793                    $rss = XML::Simple::XMLin($fileName, ForceArray => ['item']);
794                } else {
795                    my $size = -s $fileName;
796                    # Create an empty channel.
797                    $rss = {
798                        channel => {
799                            title => 'NMPDR Warning Feed',
800                            link => "$FIG_Config::temp_url/$FIG_Config::error_feed",
801                            description => "Important messages regarding the status of the NMPDR.",
802                            generator => "NMPDR Trace Facility",
803                            docs => "http://blogs.law.harvard.edu/tech/rss",
804                            item => []
805                        },
806                    };
807          }          }
808          # Terminate with an error using the supplied message and the              # Get the channel object.
809          # error message from the file system.              my $channel = $rss->{channel};
810          Confess("$message: $!");              # Update the last-build date.
811                $channel->{lastBuildDate} = $date;
812                # Get the item array.
813                my $items = $channel->{item};
814                # Insure it has only 100 entries.
815                while (scalar @{$items} > 100) {
816                    pop @{$items};
817                }
818                # Add our new item at the front.
819                unshift @{$items}, $newItem;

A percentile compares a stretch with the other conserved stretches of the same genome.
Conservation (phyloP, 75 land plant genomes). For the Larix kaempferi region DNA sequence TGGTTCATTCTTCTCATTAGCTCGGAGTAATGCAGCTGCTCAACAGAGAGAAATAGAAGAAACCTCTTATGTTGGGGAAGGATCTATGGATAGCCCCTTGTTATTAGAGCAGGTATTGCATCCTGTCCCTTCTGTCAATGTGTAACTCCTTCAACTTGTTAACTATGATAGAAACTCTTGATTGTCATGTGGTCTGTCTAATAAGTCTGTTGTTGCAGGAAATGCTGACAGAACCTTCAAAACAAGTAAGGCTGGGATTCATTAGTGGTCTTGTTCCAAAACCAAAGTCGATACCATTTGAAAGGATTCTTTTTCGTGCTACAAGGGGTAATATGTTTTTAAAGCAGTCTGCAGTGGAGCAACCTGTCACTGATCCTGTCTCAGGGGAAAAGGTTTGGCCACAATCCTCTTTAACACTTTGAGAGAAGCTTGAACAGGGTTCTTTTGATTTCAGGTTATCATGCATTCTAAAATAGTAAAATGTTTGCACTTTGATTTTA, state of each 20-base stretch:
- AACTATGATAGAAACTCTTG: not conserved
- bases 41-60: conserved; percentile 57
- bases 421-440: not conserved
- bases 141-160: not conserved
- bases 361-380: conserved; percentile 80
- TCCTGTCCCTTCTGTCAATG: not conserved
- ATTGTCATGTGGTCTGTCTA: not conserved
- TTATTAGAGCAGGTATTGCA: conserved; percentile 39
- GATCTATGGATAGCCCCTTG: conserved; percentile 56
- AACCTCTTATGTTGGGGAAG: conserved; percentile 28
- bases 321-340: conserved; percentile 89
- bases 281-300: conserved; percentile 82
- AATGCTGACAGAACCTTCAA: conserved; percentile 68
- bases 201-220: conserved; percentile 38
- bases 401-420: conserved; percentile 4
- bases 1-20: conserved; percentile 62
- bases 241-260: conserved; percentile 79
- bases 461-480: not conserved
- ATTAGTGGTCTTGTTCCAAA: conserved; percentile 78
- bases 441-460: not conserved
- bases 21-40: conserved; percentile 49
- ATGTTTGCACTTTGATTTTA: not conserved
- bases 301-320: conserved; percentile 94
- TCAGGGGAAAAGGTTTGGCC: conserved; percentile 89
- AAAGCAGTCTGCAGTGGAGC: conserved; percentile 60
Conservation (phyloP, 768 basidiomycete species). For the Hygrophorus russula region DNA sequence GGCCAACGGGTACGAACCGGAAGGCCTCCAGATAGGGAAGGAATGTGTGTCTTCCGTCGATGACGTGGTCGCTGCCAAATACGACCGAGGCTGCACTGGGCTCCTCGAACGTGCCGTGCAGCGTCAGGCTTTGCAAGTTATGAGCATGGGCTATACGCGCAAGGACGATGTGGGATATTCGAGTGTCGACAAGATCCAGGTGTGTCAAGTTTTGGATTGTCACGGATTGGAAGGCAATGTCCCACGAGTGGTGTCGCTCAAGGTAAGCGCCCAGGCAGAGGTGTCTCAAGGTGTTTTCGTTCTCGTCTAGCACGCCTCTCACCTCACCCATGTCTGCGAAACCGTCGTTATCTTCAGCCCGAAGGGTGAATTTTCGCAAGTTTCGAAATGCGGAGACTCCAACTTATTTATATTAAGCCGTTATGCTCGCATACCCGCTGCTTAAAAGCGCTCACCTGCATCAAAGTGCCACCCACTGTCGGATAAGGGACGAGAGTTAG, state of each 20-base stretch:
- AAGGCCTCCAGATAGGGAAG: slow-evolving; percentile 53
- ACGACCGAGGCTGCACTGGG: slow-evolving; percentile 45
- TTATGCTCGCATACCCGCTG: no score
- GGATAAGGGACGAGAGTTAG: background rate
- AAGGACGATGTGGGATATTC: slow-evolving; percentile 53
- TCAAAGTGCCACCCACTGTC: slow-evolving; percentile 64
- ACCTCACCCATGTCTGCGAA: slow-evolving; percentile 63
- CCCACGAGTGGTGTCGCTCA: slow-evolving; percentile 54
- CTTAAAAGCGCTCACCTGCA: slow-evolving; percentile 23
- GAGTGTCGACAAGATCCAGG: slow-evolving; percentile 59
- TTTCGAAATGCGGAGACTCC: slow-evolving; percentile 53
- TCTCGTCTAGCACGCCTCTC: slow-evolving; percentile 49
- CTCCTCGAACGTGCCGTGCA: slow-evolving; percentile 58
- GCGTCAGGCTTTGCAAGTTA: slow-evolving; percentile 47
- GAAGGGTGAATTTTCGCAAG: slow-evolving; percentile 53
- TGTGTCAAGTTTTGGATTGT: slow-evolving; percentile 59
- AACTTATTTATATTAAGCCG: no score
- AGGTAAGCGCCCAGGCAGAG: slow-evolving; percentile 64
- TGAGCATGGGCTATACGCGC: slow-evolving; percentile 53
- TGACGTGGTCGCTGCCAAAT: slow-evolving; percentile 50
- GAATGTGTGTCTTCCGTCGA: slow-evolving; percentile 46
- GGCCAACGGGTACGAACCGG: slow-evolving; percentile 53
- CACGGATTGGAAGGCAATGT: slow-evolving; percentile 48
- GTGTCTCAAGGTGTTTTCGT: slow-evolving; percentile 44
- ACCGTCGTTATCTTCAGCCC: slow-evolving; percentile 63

820                # Create the XML. Note we do not include the root or the declaration. XML Simple can't handle
821                # the requirements for those.
822                my $xml = XML::Simple::XMLout($rss, NoAttr => 1, RootName => undef, XmlDecl => '');
823                # Here we put in the root and declaration. The problem is that the root has to have the version attribute
824                # in it. So, we suppress the root and do it by hand, and that requires suppressing the declaration, too.
825                $xml = "<?xml version=\"1.0\" encoding=\"utf-8\"?>\n<rss version=\"2.0\">$xml\n</rss>";
826                # We don't use Open here because we can't afford an error.
827                if (open XMLOUT, ">$fileName") {
828                    print XMLOUT $xml;
829                    close XMLOUT;
830                }
831            }
832        };
833        if ($@) {
834            # If the feed failed, we need to know why. The error will be traced, but this method will not be involved
835            # (which is a good thing).
836            my $error = $@;
837            Trace("Feed Error: $error") if T(Feed => 0);
838      }      }
     # Return the file handle.  
     return $fileHandle;  
839  }  }
840    
841  =head3 FindNamePart  =head3 Assert
842    
843  C<< my ($fileName, $start, $len) = Tracer::FindNamePart($fileSpec); >>      Assert($condition1, $condition2, ... $conditionN);
844    
845  Extract the portion of a file specification that contains the file name.  Return TRUE if all the conditions are true. This method can be used in conjunction with
846    the OR operator and the L</Confess> method as a debugging assert.
847    So, for example
848    
849  A file specification is the string passed to an C<open> call. It specifies the file      Assert($recNum >= 0) || Confess("Invalid record number $recNum.");
 mode and name. In a truly complex situation, it can specify a pipe sequence. This  
 method assumes that the file name is whatever follows the first angle bracket  
 sequence.  So, for example, in the following strings the file name is  
 C</usr/fig/myfile.txt>.  
850